Seek help

I remember one time when I had some issues to sort out with my friend. We had already scheduled a time to talk about it and I couldn’t wait to reel out my mental list of grievances. On a whim, I talked to a mentor we both shared first and realised in the course of our discussion that I was the one who needed to apologise! Now, while I don’t subscribe to spilling your issues to every Tom, Dick and Harry all in the name of seeking counsel, I know from this experience that talking with my mentor helped me see things from a different perspective.

One extra tip I’ve learned is to keep my eyes on the big picture rather than go into panic whenever I’m faced with conflict in my relationship. Yes, I know there’s a problem and it’s probably threatening to tear us apart. But we are definitely going to work through it together and our relationship would be better for it. This positive approach has often kept me from sliding into despair while resolving conflict.

So, that’s a wrap, and I hope you enjoyed this. I’d love to hear your thoughts. Now over to you, do you have any tips that have proved helpful to you? Please share with us in the comments below.


Be phenomenal,

xx, Fae.


10 thoughts on “ARGUING WITH YOUR PARTNER? 3(+1) Helpful Tips

  1. “As a rule of thumb, it does help to take a slight pause and ask yourself “what exactly am I sorry for?”” I’m learning this and I am becoming better at this whole conflict resolution thingy. Happy for growth and aiming for more.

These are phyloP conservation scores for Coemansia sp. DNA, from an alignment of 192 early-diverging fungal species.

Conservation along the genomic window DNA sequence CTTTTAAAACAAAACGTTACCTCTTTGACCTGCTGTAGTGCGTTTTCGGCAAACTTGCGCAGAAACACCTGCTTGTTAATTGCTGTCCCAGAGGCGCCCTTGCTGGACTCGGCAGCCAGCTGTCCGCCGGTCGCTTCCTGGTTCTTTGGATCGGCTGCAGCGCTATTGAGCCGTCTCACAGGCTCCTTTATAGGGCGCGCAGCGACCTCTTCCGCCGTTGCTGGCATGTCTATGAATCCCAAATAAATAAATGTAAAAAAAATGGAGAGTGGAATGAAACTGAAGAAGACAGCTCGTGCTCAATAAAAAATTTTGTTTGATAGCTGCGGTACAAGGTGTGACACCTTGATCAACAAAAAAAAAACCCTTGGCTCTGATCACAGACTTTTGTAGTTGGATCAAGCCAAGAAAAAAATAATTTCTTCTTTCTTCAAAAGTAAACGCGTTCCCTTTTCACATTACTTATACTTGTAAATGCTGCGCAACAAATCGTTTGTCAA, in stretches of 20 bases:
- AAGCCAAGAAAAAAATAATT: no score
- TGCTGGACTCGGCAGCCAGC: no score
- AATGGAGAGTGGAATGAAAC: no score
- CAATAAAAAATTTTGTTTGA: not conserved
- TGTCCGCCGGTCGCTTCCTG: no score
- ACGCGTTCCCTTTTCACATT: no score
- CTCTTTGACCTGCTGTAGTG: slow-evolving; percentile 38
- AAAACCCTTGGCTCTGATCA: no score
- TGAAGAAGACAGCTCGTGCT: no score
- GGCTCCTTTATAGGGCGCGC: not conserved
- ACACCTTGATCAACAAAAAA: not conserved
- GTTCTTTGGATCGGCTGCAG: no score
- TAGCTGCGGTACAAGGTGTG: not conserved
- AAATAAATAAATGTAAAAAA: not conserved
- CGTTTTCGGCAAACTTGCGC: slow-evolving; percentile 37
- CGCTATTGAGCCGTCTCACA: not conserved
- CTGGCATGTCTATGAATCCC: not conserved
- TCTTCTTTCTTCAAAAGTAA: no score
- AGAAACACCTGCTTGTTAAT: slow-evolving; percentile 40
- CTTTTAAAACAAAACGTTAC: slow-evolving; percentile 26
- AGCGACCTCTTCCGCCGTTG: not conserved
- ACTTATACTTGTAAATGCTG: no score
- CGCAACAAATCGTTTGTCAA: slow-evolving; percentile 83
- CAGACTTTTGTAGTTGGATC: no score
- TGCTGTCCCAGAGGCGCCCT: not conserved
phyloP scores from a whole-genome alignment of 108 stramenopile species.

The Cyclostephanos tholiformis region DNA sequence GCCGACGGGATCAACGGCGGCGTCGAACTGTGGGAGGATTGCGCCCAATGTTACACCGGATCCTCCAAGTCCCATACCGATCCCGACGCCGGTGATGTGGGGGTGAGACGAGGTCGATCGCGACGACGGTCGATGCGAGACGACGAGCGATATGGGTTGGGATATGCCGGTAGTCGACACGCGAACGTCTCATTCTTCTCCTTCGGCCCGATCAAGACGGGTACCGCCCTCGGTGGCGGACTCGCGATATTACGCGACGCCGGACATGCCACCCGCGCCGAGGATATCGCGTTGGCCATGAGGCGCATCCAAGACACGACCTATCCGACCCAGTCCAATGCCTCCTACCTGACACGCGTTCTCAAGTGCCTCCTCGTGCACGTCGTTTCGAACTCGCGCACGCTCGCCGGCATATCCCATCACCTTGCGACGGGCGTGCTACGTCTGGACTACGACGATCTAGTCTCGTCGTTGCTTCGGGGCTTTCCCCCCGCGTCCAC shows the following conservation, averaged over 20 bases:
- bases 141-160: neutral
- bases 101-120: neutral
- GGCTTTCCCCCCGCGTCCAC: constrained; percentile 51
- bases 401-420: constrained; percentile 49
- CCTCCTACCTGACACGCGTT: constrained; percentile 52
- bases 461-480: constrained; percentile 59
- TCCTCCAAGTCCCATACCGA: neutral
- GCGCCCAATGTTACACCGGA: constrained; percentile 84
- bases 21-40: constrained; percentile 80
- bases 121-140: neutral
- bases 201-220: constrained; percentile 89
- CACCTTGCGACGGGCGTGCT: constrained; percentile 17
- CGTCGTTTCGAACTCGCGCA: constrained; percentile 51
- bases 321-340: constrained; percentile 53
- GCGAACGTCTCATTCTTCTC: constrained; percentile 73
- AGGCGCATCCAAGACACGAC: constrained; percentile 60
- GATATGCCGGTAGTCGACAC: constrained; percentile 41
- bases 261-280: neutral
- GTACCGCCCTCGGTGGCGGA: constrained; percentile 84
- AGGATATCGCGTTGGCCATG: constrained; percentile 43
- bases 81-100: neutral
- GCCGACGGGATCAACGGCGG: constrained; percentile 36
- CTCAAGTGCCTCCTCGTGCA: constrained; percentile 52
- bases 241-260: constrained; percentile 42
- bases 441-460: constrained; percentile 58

My pastor’s wife says, “Hurt goes wherever people go,” or something like that. Meaning conflicts will always arise and being armed with conflict resolution skills is important.

    I also like how you said, “by sharing my thoughts can I remain accountable to the process of doing better and maybe help someone who may be in need of these tips.”

    Thank you for sharing, Fae! Your blog looks beautiful.

    Liked by 1 person

    1. Annie, thank you for reading! The blog says thank you for the compliment too 🙂

      And I agree with your pastor’s wife, the wise thing to do is to keep learning how to deal with conflict when it arises.

      Liked by 1 person

  2. There are just people that will never be on the same page with you i.e they want a slightest opportunity to drift away using the misunderstanding as an excuse. Oh! Don’t forget the I-know-it-all people,theirs is like pouring water inside a basket.But I belief even a frequent sorries creates a soft ground to make peace and resolve conflicts.
    Nice write up dear.

    Liked by 1 person

    1. Hmmm…Nornor, you are right when you say that some people will simply refuse to agree with you, even when presented with facts. Many times to resolve conflict, partners will have to make effort to meet each other in the middle. But then, with the I-know-it-alls, it is impossible to achieve that middle ground.